I was one of the very few critics who had anything nice to say about obvious cash-grab sequel Alice Through the Looking Glass, mostly because I was able to enjoy it as a children’s story about growing up and learning to accept mortality and other misfortunes and not as a sequel to Alice in Wonderland.
But Finding Dory? Finding Dory depends hugely on its predecessor for emotional force and narrative meaning. Without Finding Nemo, we would have little reason to admire (or even like) Marlin or Nemo, who come across here as annoyed, unpleasant, self-centered, and/or rude. Without Finding Nemo, we would be more than a little baffled by the apparent selectiveness of Dory’s memory loss. And without Finding Nemo, we would have to rely solely on this film for the old Pixar magic, which is in woefully short supply.
The new characters are pretty much set up and wasted (spoilers, sort of): Hank’s desire for solitude, Bailey’s struggle to believe he’s not broken, Destiny’s nearsightedness — potentially interesting struggles, all given short-shrift. And Dory’s search...you know what? I don’t want to give it away, and it’s not like my grousing will matter. The (other) critics love it, and who knows, you might love it, too. More power to you.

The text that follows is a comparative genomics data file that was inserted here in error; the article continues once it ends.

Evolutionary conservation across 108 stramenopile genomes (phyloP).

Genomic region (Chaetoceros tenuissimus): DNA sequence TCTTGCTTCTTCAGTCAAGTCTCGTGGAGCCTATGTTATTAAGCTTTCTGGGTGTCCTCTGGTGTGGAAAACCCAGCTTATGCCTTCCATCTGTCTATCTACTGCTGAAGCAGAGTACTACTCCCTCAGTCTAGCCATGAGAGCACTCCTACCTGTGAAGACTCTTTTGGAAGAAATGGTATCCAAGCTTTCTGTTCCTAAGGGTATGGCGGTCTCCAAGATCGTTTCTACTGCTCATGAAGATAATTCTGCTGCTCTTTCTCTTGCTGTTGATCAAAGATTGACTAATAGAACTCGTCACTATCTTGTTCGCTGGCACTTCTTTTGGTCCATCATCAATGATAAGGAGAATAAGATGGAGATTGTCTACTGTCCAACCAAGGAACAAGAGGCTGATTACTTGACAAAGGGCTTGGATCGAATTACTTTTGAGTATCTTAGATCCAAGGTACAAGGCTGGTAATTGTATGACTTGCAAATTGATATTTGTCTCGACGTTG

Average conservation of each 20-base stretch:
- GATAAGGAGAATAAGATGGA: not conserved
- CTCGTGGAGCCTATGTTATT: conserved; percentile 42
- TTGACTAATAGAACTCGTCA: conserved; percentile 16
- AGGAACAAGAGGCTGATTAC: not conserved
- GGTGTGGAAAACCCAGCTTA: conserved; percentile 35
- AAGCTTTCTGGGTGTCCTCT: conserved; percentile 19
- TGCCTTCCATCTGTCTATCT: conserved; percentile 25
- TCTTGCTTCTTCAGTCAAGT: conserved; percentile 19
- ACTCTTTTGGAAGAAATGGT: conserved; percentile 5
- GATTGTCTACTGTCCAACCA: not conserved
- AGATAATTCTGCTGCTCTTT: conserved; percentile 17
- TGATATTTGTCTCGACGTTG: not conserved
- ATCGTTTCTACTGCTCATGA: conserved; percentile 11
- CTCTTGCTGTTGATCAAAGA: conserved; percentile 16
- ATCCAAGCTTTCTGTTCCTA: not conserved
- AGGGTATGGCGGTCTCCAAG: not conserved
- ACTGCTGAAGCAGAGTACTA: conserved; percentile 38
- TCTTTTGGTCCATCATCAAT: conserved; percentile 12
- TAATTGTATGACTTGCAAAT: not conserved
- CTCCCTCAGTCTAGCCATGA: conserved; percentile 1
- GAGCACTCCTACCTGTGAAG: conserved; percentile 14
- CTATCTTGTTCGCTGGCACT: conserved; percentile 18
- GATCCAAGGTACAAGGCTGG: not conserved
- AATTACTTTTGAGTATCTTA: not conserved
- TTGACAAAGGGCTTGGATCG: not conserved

Quick review roundup: De Palma was an interesting overview on an interesting career from the man himself, Central Intelligence wasted a fun idea and a game performance from Dwayne Johnson, Genius sought to make compelling drama from the titanic, often unseen struggle between writer and editor, and Art Bastard was a fascinating portrait of the artist as a bastard. SPECIAL VIEWING BONUS: The man himself, Robert Cenedella, will be at the Carmel Mountain Angelika on Sunday to answer your questions about art and bastardy. Reader critic Scott Marks (who liked the film a whole bunch and also interviewed Cenedella) will be moderating.